Monday, May 17, 2010

Will The Real Tony Stark Please Stand Up?

I hate to play the hipster-douche card, but I liked Iron Man before he got all popular. Then again, I liked him after he got popular too. Hell, I even like the sequel. I can understand why the critics are underwhelmed by Iron Man 2. The concept isn't new and shiny. The plot isn't quite as sleek as the first one. There is no timely political subtext to the sequel, as there was with the first film. These are all valid complaints. But Charlie Jane Anders' chief complaint of the movie, that The Villain of Iron Man 2 is Tony Stark bothers the hell out of me. He says it like it's a bad thing. Worse yet, he says it like it's a surprising thing.

Marvel knows how to make a good movie poster.

Iron Man has always been the asshole superhero. At least, from what I've read of him. Tony Stark is Bruce Wayne minus the baggage and repression, plus narcissism and a drinking problem. The first film is somewhat misleading, because it presents  him as a reformed asshole. A genius arms merchant who develops a conscious along with his awesome suit of armor. In Iron Man 2, Stark is the rock star who has checked out of rehab and into a bar. It is truly the role Robert Downey Jr. was born to play. It's not role-model material, but frankly, our superheroes haven't been role-models for a while now. Dark Knight, Kick-Ass, and Watchmen have all explored the ugly side of being a superhero, and after getting a good look at that blood and grit, I don't see how we could go back to the golden age portrayal of heroes as shining paragons of morality. Much luck to the people trying to make Captain America happen.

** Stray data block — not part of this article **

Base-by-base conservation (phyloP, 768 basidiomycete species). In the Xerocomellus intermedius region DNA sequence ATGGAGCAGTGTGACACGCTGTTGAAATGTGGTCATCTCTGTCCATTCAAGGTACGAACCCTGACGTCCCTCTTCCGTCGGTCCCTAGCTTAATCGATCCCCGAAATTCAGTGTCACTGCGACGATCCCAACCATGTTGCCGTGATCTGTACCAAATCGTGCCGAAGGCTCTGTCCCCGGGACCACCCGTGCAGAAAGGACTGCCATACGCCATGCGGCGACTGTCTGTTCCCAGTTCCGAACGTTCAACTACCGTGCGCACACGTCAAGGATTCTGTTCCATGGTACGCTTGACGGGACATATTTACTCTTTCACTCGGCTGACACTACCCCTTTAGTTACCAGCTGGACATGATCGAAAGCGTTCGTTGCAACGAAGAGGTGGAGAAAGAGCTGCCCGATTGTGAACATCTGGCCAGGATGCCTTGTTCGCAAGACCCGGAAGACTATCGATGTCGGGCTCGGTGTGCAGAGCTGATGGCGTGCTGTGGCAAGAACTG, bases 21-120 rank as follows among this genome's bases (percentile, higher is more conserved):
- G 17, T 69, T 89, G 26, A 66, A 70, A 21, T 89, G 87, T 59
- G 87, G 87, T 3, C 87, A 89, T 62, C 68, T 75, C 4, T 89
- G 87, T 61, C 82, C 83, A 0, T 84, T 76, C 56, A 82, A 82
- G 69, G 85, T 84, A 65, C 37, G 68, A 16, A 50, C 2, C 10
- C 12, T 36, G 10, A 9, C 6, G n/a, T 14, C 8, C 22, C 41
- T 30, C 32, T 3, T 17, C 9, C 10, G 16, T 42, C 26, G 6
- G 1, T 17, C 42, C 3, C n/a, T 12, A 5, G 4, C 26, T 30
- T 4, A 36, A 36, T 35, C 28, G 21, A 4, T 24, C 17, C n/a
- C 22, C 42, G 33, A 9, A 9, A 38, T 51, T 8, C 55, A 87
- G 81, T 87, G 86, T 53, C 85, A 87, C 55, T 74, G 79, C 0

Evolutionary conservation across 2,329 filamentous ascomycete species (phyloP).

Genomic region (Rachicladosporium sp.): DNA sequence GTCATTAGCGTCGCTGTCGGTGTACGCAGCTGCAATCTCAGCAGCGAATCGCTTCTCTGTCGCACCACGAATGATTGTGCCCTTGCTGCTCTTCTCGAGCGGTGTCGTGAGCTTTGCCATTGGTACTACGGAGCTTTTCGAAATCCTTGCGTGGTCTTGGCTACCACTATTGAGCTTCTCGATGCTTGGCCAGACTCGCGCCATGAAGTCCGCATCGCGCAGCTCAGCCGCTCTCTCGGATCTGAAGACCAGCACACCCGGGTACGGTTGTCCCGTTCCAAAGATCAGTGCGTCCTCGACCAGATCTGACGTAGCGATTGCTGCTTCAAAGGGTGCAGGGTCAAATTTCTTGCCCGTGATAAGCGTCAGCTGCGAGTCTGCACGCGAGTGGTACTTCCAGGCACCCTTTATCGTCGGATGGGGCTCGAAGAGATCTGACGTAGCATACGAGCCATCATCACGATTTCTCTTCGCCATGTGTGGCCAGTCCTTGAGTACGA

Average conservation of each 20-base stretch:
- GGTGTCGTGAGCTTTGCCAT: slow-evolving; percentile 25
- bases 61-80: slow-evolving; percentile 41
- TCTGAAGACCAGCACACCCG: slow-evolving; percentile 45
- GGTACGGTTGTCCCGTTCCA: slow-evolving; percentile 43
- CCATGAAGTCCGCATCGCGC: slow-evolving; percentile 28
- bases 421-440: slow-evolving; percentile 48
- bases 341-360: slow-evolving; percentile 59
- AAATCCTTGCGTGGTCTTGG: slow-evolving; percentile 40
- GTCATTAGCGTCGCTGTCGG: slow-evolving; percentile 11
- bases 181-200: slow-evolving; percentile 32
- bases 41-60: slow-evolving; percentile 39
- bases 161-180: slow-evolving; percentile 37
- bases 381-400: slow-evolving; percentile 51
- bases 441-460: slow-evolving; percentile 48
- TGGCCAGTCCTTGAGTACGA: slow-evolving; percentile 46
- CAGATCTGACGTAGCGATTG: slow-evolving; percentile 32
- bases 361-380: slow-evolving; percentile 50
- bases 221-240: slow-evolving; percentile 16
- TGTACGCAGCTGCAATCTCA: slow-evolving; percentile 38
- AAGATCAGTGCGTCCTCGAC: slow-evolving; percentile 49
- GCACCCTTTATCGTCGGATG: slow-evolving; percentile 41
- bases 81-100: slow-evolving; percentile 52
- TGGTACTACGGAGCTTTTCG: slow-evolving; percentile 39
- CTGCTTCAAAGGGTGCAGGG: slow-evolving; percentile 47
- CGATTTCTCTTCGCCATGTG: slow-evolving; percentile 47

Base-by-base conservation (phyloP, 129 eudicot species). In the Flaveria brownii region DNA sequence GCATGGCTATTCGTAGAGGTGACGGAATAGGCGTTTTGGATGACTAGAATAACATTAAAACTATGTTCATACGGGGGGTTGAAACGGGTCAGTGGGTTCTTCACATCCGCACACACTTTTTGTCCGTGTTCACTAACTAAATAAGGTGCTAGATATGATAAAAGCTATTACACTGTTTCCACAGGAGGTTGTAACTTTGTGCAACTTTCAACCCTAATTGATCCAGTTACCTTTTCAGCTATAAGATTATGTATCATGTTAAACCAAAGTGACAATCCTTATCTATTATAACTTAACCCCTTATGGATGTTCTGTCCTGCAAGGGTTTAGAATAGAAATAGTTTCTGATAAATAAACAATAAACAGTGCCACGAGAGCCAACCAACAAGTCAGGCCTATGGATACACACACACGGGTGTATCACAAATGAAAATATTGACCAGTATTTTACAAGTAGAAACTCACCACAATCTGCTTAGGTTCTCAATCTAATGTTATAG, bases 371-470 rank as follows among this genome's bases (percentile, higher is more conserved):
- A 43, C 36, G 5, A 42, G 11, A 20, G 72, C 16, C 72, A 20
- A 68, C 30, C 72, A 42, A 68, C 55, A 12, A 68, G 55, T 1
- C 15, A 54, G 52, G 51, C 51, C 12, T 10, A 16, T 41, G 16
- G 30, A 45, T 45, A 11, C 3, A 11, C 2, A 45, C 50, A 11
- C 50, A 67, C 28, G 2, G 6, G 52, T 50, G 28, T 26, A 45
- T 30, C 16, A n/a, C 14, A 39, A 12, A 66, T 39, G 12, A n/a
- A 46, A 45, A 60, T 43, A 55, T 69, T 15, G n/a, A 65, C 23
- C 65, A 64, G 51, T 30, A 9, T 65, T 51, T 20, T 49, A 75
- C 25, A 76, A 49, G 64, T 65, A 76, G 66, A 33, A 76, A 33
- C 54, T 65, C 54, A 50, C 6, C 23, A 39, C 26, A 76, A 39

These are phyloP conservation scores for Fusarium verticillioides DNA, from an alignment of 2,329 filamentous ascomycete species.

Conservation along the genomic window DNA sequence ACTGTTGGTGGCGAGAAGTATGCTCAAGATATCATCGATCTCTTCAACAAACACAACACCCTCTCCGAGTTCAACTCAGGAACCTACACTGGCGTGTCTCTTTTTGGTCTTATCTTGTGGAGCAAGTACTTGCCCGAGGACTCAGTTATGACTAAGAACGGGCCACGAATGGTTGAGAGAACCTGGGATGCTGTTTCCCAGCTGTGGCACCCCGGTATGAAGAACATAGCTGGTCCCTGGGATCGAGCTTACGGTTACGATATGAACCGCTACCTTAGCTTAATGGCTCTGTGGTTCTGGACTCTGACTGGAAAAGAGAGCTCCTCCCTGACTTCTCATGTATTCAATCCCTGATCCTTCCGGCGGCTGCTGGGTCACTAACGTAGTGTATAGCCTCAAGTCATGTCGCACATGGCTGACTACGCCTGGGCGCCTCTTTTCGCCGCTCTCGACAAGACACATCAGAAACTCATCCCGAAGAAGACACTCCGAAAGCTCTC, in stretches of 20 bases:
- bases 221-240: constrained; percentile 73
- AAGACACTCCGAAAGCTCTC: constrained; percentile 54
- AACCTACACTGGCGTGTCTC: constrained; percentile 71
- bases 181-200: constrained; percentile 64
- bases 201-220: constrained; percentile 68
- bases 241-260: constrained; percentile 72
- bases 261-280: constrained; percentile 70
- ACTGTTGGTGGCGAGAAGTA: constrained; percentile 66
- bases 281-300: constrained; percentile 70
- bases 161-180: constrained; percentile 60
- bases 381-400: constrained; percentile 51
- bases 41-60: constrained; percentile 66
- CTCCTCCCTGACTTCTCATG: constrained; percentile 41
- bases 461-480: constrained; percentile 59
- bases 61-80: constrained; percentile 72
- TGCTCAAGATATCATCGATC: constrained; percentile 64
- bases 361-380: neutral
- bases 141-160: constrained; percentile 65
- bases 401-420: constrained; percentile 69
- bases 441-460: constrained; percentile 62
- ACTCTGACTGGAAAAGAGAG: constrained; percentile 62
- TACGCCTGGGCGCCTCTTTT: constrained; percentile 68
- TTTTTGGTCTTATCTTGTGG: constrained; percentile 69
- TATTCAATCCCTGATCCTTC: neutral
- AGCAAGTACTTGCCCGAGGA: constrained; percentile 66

One does have to wonder why we like these new, not-exactly-nice-guy heroes. It's not a bad boy thing. Well, maybe it is with the rough justice of Batman and Wolverine. But I think we buy into cocky jerks like Dr. House and Tony Stark for a different reason. In Iron Man 2, Tony's 'reckless' behavior is thinly justified by a soon-to-be terminal case of blood poisoning. I never once thought "Poor Tony!" or "Oh No! Will he make it?" though. On the contrary, I thought "He's Tony Fucking Stark. He'll invent a brand new kind of blood if he has to." And that's why I like such characters. They are aware of their own super-heoric abilities. They're the anecdote to poseury and politically correctness. The antithesis to incompetent sweet-talkers like Sam Rockwell's villain, Justin Hammer.

The suits really are pretty enough to sell the movie by themselves.

All the same, Iron Man 2 is not a high source of moral fiber. It's about as good for you as high-fructose corn syrup, but it's just as delicious. Don Cheadle is a huge upgrade over Terrence Howard, and it's a shame he didn't get more screen-time. His tongue in cheek introduction is excellent. Scarlet Johanson is incredibly hot as Black Widow, and her fight scene is almost on par with the mania that was Kick-Ass's Hit-Girl, though much less violent, as you would expect. Paltrow is still endearing as the anachronistic House Wife/Secretary, Pepper Pots. Mickey Rourke is great as Ivan Vanko, AKA Whiplash, though his climactic battle with Iron Man wraps up a little too quick, just like the Iron Monger fight in the original Iron Man. Samuel L Jackson is always a fun presence, but his Nick Fury cameo feels more than a little bit forced given how much else there was going on with the plot.

After repeatedly hearing "It's not as good as the first one," I had an absolute blast with Iron Man 2. The repartee runs witty, the action scenes are cool-looking and rife with explosions, and the plot feels fairly polished despite it's busyness. If you are a comic book fan, it'll be an excellent time. As is the case with the vast majority of the films I discuss here, I wouldn't recommend bringing grandma. Summer blockbusters are off to a good start.

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